Original Research ARTICLE
Bilateral trade agreements and the interconnectedness of global trade
- 1Potsdam-Institut für Klimafolgenforschung (PIK), Germany
- 2Humboldt-Universität zu Berlin, Germany
- 3WHU - Otto Beisheim School of Management, Germany
Over the last decades, bilateral trade agreements (BTAs) have increased considerably in number and economic relevance. Notably, such agreements substantially affect global trade, since the reorganization of flows of goods and services has prominent impacts on the contracting countries' economies, but also on other parties that are (directly or indirectly) engaged in trade with these countries. Here, we empirically study the effect of BTAs on the input-output linkages between the contractual parties' national economic sectors by defining a new measure of Trade Interconnectedness (TI), which describes the relative importance of direct and indirect production linkages between the two countries in the international trade network. By analyzing its time evolution for each pair of trade agreement partners, we demonstrate that while most BTAs are succeeded by an increase in TI between the contractors, there are some notable exceptions. In particular, comparing the trade profiles of China and the United States (US), we find indications that both countries have been pursuing fundamentally different objectives and strategies related to the negotiation of BTAs.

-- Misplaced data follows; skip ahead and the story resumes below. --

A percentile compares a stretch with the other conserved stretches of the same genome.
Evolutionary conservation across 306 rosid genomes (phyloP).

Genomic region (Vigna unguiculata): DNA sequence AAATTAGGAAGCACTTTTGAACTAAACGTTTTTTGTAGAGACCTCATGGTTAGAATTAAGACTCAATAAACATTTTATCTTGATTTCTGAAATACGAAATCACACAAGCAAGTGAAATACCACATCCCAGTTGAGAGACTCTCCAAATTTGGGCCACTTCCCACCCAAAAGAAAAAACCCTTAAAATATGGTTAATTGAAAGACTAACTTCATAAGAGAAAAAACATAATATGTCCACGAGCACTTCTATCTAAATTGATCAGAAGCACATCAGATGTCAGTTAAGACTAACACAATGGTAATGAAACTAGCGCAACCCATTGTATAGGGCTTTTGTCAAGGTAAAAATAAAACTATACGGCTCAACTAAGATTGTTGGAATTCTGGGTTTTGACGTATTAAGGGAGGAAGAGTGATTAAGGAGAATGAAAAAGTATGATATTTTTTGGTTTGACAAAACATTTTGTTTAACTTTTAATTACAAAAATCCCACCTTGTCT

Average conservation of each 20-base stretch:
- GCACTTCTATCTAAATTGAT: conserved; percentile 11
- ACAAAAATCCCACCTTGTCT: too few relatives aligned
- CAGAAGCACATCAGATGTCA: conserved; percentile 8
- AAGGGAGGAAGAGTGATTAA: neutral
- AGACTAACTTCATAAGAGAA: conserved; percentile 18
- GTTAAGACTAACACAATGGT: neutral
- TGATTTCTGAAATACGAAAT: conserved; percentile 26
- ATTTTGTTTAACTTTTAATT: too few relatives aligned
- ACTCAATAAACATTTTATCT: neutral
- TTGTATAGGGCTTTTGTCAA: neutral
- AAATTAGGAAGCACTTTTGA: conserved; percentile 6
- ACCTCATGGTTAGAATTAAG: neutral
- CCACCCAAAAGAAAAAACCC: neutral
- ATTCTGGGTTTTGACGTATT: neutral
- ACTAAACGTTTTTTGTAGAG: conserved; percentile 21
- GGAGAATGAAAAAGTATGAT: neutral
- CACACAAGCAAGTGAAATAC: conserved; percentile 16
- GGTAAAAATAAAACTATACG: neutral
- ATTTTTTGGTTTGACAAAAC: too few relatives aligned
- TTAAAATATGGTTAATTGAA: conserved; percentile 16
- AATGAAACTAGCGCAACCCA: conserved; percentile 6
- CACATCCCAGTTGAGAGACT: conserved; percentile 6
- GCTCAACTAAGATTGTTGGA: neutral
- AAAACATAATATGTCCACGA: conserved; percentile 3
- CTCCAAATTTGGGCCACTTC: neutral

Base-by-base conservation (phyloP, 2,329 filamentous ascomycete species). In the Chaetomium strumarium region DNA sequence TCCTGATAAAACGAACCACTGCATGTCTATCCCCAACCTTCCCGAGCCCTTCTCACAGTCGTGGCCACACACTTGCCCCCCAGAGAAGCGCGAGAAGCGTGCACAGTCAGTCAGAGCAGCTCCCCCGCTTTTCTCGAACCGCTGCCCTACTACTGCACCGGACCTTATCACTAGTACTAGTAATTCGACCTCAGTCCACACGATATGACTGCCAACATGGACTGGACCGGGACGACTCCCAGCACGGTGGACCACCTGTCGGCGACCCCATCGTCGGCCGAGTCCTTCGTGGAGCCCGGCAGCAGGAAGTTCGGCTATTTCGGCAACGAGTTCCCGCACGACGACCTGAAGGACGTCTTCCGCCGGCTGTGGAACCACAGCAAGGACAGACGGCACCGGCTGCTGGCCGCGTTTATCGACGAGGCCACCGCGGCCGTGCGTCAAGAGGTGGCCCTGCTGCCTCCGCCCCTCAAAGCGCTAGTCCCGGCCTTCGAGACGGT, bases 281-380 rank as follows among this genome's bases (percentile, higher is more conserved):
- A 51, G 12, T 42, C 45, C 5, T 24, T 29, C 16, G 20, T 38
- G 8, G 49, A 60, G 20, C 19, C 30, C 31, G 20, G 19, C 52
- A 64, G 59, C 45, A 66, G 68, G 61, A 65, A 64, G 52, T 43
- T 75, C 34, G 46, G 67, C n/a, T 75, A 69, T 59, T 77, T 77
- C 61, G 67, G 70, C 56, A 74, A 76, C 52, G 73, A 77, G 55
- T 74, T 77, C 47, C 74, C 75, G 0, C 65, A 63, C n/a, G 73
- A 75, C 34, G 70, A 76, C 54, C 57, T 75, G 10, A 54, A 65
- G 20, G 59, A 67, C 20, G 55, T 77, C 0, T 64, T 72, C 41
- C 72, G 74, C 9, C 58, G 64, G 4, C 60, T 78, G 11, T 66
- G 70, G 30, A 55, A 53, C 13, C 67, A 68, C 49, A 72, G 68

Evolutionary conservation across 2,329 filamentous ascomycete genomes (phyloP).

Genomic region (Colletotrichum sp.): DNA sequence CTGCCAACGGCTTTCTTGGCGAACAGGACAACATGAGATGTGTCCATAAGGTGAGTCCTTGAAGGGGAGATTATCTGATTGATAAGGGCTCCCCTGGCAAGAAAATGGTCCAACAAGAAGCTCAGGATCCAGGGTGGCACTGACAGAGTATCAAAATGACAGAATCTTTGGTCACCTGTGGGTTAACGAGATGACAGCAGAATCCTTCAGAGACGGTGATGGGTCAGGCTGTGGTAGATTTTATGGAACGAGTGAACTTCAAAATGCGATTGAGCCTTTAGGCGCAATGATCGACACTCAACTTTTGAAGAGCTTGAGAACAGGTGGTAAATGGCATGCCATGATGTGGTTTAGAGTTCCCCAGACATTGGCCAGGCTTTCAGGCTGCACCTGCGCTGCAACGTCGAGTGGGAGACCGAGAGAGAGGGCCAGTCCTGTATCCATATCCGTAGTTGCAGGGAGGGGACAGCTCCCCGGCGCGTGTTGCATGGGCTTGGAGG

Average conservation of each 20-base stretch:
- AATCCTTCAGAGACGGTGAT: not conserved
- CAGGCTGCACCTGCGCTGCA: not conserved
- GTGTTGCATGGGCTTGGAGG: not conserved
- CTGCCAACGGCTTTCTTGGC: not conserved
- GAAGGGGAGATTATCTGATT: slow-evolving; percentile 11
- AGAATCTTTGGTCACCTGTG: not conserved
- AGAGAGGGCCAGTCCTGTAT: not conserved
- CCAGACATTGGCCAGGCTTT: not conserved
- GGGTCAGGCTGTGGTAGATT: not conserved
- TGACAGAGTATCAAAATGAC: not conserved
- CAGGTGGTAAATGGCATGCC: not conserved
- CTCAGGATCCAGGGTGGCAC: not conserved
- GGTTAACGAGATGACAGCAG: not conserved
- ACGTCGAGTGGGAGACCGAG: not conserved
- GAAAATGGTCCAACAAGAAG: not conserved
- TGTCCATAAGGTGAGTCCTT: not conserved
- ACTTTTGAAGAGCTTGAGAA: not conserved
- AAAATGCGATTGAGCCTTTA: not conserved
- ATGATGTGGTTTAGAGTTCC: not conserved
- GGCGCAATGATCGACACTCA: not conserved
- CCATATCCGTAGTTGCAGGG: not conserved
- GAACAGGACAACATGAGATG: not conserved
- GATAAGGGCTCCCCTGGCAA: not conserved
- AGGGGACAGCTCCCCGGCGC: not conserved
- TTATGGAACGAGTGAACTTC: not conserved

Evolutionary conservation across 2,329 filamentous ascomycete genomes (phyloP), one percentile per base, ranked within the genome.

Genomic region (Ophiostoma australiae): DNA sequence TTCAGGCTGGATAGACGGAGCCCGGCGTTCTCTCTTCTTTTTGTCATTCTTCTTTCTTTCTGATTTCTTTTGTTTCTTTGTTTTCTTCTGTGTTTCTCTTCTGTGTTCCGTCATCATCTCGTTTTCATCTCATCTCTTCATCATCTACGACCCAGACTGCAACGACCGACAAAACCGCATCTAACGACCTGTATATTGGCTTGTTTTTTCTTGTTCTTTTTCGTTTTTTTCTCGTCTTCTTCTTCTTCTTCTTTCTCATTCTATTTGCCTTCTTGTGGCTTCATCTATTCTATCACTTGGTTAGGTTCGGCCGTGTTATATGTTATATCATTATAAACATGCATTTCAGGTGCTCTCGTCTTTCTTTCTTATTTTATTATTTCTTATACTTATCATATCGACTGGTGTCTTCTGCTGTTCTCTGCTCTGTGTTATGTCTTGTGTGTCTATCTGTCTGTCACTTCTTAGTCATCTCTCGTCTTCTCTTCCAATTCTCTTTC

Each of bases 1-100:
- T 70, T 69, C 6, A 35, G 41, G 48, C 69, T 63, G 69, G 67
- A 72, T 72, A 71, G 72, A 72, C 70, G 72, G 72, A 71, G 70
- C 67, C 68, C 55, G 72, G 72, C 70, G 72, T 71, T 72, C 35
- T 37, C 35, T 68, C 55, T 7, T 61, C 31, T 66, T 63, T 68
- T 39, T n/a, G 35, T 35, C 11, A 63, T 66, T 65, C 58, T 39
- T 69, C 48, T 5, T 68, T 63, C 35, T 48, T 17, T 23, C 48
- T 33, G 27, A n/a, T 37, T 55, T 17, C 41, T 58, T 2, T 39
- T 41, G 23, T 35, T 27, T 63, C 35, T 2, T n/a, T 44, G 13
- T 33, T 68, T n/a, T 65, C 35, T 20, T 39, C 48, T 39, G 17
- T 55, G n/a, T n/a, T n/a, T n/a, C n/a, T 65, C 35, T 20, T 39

Keywords: Trade agreements, international trade, Complex networks (CNs), Network of Networks, Random Walk (RW)
Received: 01 Aug 2018;
Accepted: 07 Nov 2018.
Edited by:Thiago C. Silva, Universidade Católica de Brasília, Brazil
Reviewed by:Dror Y. Kenett, Johns Hopkins University, United States
Benjamin M. Tabak, Fundação Getúlio Vargas, Brazil
Francesco Caravelli, Los Alamos National Laboratory (DOE), United States
Copyright: © 2018 Maluck, Glanemann and Donner. This is an open-access article distributed under the terms of the Creative Commons Attribution License (CC BY). The use, distribution or reproduction in other forums is permitted, provided the original author(s) and the copyright owner(s) are credited and that the original publication in this journal is cited, in accordance with accepted academic practice. No use, distribution or reproduction is permitted which does not comply with these terms.
Dr. Julian Maluck, Potsdam-Institut für Klimafolgenforschung (PIK), Potsdam, 14473, Brandenburg, Germany, firstname.lastname@example.org
Dr. Reik Donner, Potsdam-Institut für Klimafolgenforschung (PIK), Potsdam, 14473, Brandenburg, Germany, email@example.com